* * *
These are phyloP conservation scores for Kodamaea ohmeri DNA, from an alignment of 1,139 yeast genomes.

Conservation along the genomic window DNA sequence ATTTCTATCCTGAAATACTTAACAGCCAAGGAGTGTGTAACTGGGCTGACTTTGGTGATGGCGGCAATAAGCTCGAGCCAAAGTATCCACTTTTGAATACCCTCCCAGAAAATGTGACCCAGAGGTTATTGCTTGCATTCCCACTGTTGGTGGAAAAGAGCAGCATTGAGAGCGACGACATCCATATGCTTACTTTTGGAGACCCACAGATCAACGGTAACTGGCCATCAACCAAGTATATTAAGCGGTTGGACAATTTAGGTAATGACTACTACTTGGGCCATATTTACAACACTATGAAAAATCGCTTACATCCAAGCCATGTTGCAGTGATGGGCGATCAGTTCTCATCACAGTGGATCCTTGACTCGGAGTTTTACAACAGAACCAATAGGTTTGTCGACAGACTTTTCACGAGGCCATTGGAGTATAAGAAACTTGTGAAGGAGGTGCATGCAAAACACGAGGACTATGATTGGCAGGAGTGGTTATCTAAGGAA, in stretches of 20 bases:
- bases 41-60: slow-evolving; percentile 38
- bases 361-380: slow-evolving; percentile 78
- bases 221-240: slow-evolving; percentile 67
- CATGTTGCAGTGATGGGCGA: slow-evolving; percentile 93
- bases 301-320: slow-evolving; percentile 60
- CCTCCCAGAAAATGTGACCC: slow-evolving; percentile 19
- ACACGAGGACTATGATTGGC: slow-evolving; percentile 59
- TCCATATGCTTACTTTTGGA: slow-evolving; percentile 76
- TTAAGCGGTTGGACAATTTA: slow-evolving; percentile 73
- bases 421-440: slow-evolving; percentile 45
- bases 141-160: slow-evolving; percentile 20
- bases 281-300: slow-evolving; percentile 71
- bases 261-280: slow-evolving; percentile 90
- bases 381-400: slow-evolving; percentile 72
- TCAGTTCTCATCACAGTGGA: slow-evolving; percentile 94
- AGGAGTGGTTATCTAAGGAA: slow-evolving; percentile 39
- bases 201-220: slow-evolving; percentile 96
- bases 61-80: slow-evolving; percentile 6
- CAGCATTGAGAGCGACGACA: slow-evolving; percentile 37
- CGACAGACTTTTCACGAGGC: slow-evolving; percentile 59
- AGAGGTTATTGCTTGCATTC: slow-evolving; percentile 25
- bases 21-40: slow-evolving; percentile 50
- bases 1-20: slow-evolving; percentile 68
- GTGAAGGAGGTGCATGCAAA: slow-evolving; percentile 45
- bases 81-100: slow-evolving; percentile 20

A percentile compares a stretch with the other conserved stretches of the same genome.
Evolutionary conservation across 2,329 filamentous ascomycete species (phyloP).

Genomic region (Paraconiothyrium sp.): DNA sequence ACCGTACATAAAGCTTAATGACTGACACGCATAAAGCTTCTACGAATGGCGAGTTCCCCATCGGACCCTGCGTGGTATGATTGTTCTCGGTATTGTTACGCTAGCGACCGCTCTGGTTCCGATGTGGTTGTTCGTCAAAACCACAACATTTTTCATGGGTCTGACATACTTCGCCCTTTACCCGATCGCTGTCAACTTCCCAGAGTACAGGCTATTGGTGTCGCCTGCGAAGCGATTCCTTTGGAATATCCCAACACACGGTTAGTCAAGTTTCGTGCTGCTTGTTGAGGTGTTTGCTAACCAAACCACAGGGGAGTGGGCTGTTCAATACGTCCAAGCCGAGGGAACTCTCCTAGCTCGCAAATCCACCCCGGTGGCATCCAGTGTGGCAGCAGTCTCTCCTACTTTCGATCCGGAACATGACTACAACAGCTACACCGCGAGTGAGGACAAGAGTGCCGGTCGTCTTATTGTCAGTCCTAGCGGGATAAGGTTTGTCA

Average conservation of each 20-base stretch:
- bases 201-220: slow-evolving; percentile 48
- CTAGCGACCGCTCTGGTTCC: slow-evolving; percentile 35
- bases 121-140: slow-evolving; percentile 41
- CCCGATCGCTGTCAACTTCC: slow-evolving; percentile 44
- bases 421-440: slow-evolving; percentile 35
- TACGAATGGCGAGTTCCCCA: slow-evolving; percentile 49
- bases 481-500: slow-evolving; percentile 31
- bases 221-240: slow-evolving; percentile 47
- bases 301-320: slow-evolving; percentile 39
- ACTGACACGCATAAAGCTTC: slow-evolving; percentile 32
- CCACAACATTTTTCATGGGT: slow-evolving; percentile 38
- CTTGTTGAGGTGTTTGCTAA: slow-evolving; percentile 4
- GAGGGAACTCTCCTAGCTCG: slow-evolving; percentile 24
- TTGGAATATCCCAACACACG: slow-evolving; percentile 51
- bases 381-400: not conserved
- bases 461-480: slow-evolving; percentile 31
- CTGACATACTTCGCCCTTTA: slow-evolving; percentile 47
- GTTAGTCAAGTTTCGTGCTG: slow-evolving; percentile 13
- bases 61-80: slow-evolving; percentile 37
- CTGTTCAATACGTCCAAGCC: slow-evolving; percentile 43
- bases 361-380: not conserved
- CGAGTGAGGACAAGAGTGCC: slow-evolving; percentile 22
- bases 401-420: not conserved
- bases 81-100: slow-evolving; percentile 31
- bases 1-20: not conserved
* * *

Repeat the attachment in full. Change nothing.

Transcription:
These are phyloP conservation scores for Kodamaea ohmeri DNA, from an alignment of 1,139 yeast genomes.

Conservation along the genomic window DNA sequence ATTTCTATCCTGAAATACTTAACAGCCAAGGAGTGTGTAACTGGGCTGACTTTGGTGATGGCGGCAATAAGCTCGAGCCAAAGTATCCACTTTTGAATACCCTCCCAGAAAATGTGACCCAGAGGTTATTGCTTGCATTCCCACTGTTGGTGGAAAAGAGCAGCATTGAGAGCGACGACATCCATATGCTTACTTTTGGAGACCCACAGATCAACGGTAACTGGCCATCAACCAAGTATATTAAGCGGTTGGACAATTTAGGTAATGACTACTACTTGGGCCATATTTACAACACTATGAAAAATCGCTTACATCCAAGCCATGTTGCAGTGATGGGCGATCAGTTCTCATCACAGTGGATCCTTGACTCGGAGTTTTACAACAGAACCAATAGGTTTGTCGACAGACTTTTCACGAGGCCATTGGAGTATAAGAAACTTGTGAAGGAGGTGCATGCAAAACACGAGGACTATGATTGGCAGGAGTGGTTATCTAAGGAA, in stretches of 20 bases:
- bases 41-60: slow-evolving; percentile 38
- bases 361-380: slow-evolving; percentile 78
- bases 221-240: slow-evolving; percentile 67
- CATGTTGCAGTGATGGGCGA: slow-evolving; percentile 93
- bases 301-320: slow-evolving; percentile 60
- CCTCCCAGAAAATGTGACCC: slow-evolving; percentile 19
- ACACGAGGACTATGATTGGC: slow-evolving; percentile 59
- TCCATATGCTTACTTTTGGA: slow-evolving; percentile 76
- TTAAGCGGTTGGACAATTTA: slow-evolving; percentile 73
- bases 421-440: slow-evolving; percentile 45
- bases 141-160: slow-evolving; percentile 20
- bases 281-300: slow-evolving; percentile 71
- bases 261-280: slow-evolving; percentile 90
- bases 381-400: slow-evolving; percentile 72
- TCAGTTCTCATCACAGTGGA: slow-evolving; percentile 94
- AGGAGTGGTTATCTAAGGAA: slow-evolving; percentile 39
- bases 201-220: slow-evolving; percentile 96
- bases 61-80: slow-evolving; percentile 6
- CAGCATTGAGAGCGACGACA: slow-evolving; percentile 37
- CGACAGACTTTTCACGAGGC: slow-evolving; percentile 59
- AGAGGTTATTGCTTGCATTC: slow-evolving; percentile 25
- bases 21-40: slow-evolving; percentile 50
- bases 1-20: slow-evolving; percentile 68
- GTGAAGGAGGTGCATGCAAA: slow-evolving; percentile 45
- bases 81-100: slow-evolving; percentile 20

A percentile compares a stretch with the other conserved stretches of the same genome.
Evolutionary conservation across 2,329 filamentous ascomycete species (phyloP).

Genomic region (Paraconiothyrium sp.): DNA sequence ACCGTACATAAAGCTTAATGACTGACACGCATAAAGCTTCTACGAATGGCGAGTTCCCCATCGGACCCTGCGTGGTATGATTGTTCTCGGTATTGTTACGCTAGCGACCGCTCTGGTTCCGATGTGGTTGTTCGTCAAAACCACAACATTTTTCATGGGTCTGACATACTTCGCCCTTTACCCGATCGCTGTCAACTTCCCAGAGTACAGGCTATTGGTGTCGCCTGCGAAGCGATTCCTTTGGAATATCCCAACACACGGTTAGTCAAGTTTCGTGCTGCTTGTTGAGGTGTTTGCTAACCAAACCACAGGGGAGTGGGCTGTTCAATACGTCCAAGCCGAGGGAACTCTCCTAGCTCGCAAATCCACCCCGGTGGCATCCAGTGTGGCAGCAGTCTCTCCTACTTTCGATCCGGAACATGACTACAACAGCTACACCGCGAGTGAGGACAAGAGTGCCGGTCGTCTTATTGTCAGTCCTAGCGGGATAAGGTTTGTCA

Average conservation of each 20-base stretch:
- bases 201-220: slow-evolving; percentile 48
- CTAGCGACCGCTCTGGTTCC: slow-evolving; percentile 35
- bases 121-140: slow-evolving; percentile 41
- CCCGATCGCTGTCAACTTCC: slow-evolving; percentile 44
- bases 421-440: slow-evolving; percentile 35
- TACGAATGGCGAGTTCCCCA: slow-evolving; percentile 49
- bases 481-500: slow-evolving; percentile 31
- bases 221-240: slow-evolving; percentile 47
- bases 301-320: slow-evolving; percentile 39
- ACTGACACGCATAAAGCTTC: slow-evolving; percentile 32
- CCACAACATTTTTCATGGGT: slow-evolving; percentile 38
- CTTGTTGAGGTGTTTGCTAA: slow-evolving; percentile 4
- GAGGGAACTCTCCTAGCTCG: slow-evolving; percentile 24
- TTGGAATATCCCAACACACG: slow-evolving; percentile 51
- bases 381-400: not conserved
- bases 461-480: slow-evolving; percentile 31
- CTGACATACTTCGCCCTTTA: slow-evolving; percentile 47
- GTTAGTCAAGTTTCGTGCTG: slow-evolving; percentile 13
- bases 61-80: slow-evolving; percentile 37
- CTGTTCAATACGTCCAAGCC: slow-evolving; percentile 43
- bases 361-380: not conserved
- CGAGTGAGGACAAGAGTGCC: slow-evolving; percentile 22
- bases 401-420: not conserved
- bases 81-100: slow-evolving; percentile 31
- bases 1-20: not conserved